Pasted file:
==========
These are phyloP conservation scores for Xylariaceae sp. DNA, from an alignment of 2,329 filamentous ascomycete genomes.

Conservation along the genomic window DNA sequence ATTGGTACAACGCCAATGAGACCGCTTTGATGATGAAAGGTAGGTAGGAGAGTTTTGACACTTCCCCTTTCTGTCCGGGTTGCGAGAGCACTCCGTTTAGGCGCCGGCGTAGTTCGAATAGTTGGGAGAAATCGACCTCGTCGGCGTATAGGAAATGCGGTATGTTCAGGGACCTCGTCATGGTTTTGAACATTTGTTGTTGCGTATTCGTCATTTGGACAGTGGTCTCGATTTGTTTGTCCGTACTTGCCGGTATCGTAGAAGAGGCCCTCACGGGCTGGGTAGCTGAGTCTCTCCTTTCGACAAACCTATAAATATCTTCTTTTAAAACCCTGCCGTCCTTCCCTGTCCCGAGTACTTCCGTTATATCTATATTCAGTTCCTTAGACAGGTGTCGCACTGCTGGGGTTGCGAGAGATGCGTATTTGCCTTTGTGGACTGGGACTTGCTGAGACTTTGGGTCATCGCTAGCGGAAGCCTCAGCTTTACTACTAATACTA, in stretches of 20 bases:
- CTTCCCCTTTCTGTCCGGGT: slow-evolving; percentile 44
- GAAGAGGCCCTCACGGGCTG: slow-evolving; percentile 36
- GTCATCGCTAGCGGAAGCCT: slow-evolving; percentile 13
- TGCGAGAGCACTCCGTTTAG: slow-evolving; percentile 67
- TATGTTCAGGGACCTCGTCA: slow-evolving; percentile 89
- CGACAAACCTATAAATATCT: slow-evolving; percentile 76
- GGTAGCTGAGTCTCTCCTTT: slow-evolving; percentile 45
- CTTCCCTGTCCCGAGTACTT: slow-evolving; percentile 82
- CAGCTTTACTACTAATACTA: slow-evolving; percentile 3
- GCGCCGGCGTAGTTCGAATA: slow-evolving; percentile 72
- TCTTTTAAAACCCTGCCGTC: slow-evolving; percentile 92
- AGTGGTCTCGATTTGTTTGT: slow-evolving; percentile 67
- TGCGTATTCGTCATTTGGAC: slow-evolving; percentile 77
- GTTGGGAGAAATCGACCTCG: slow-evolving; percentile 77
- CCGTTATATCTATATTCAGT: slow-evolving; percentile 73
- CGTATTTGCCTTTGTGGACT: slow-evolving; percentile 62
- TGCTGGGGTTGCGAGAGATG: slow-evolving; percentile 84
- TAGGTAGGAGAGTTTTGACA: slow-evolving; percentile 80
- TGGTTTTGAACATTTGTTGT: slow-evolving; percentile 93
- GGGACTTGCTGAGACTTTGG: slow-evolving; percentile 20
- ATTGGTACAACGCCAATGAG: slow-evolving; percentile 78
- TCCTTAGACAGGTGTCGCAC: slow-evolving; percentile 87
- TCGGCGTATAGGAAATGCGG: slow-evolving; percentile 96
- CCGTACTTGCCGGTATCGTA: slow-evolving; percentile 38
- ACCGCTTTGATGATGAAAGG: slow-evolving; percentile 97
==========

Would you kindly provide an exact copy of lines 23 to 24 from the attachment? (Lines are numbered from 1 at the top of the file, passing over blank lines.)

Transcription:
- ATTGGTACAACGCCAATGAG: slow-evolving; percentile 78
- TCCTTAGACAGGTGTCGCAC: slow-evolving; percentile 87